Image: Sightings and rumours that the Thylacine is still alive have fueled several volunteer groups to actively look for signs of the marsupial. Wombat and Thylacine Lithograph, by an unknown author from the Instructive Picture Book (1877) available through a public domain license.
Recently released footage of what appears to be a Thylacine has renewed speculation that the Tasmanian Tiger has escaped extinction.
A Thylacine tracking group – The Booth Richardson Tiger Team (BRTT) – has released a video that purportedly includes footage and audio of the carnivorous mammal.
While the group is seeking independent verification that the animal is a Thylacine, one expert has already cast his doubt. Conservationist Nick Mooney, who analysed the video, says the animal is more likely to be a spotted quoll.
‘I think based on anatomy, movement, behaviour size, I think it is perhaps a one-in-five chance it’s a thylacine’ he said.
While he’s hopeful that the animal could still be alive, he is cautious about the effect a confirmed siting could have.
‘Half of Tasmania would think it was like finding oil, and the other half would probably be horrified to think what it would mean to the animals. Essentially it would be very exciting. But it’s just one piece of evidence’.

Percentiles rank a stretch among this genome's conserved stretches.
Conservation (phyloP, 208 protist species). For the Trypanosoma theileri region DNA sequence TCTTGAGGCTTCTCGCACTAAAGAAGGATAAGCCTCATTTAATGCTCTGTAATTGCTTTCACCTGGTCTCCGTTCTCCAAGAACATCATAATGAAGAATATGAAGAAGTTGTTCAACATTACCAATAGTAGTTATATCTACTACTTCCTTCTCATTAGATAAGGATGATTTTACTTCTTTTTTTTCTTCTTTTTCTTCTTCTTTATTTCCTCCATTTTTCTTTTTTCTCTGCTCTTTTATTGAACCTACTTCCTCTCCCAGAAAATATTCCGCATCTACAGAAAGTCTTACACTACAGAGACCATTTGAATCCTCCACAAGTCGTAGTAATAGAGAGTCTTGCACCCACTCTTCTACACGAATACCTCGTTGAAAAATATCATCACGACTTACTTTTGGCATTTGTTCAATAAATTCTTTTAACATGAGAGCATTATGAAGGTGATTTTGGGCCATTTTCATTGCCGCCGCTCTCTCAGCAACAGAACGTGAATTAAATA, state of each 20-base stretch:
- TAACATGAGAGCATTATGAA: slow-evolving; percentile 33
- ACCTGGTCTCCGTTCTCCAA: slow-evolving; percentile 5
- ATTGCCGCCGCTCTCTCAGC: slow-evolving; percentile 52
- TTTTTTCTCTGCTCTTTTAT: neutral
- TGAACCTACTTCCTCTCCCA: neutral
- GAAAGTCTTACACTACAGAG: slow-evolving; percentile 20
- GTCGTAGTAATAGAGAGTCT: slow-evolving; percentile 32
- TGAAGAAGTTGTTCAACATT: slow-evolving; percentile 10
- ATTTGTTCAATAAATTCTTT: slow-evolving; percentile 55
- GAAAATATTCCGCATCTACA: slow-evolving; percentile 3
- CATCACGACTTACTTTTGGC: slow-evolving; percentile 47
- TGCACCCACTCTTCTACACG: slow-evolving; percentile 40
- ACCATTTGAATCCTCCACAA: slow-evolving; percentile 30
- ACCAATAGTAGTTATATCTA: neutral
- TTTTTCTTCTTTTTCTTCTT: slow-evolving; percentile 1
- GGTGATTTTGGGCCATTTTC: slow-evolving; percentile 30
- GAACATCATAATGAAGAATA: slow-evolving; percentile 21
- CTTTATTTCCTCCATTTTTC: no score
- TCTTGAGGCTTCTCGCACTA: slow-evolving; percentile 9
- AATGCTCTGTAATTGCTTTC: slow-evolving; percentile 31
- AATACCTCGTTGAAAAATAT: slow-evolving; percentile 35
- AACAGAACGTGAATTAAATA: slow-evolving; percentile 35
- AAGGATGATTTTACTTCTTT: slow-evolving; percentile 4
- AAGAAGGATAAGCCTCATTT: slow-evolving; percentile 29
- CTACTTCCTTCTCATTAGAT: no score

In July this year, Yorke Peninsula school teacher Paul Day claimed he had filmed a Tasmanian Tiger running across a paddock at Moonta.
Tiger History: From Apex Hunter to Extinction
Although commonly associated with Tasmania, there is strong evidence to suggest that Thylacines once lived across mainland Australia, and even in Papua New Guinea. Rock art including images of the Tasmanian Tiger has been found in the Northern Territory and Western Australia, and Thylacine bones have been discovered around the country – with some having been dated as more than 2,200 years old.
The demise of the mainland Thylacine pre-dates European settlement, with experts suggesting that competition for food and the threat of other predators caused their extinction.
Thylacines continued to thrive in parts of Tasmania until European settlers brought sheep to graze on the apple isle. By 1930, the Van Diemen’s Land Company offered a bounty for the scalp of each animal effectively sealing the fate of the species.
The last known Tasmanian Tiger, Benjamin, was captured in 1933 and kept at Hobart Zoo, where he died in 1936 – supposedly from exposure after a zoo keeper forgot to lock him in an enclosure overnight.
Tiger Future: Science Fact or Science Fiction?
Since 1999, The Australian Museum has been leading a project to see if it is possible to bring extinct species back to life. Thylacine genes were successfully artificially duplicated in 2002.
Theoretically, if enough chromosomes can be replicated, they could be transferred into the egg of a Tasmanian Devil – the only living close relative of the Thylacine – which could give birth to a live, young Tasmanian Tiger.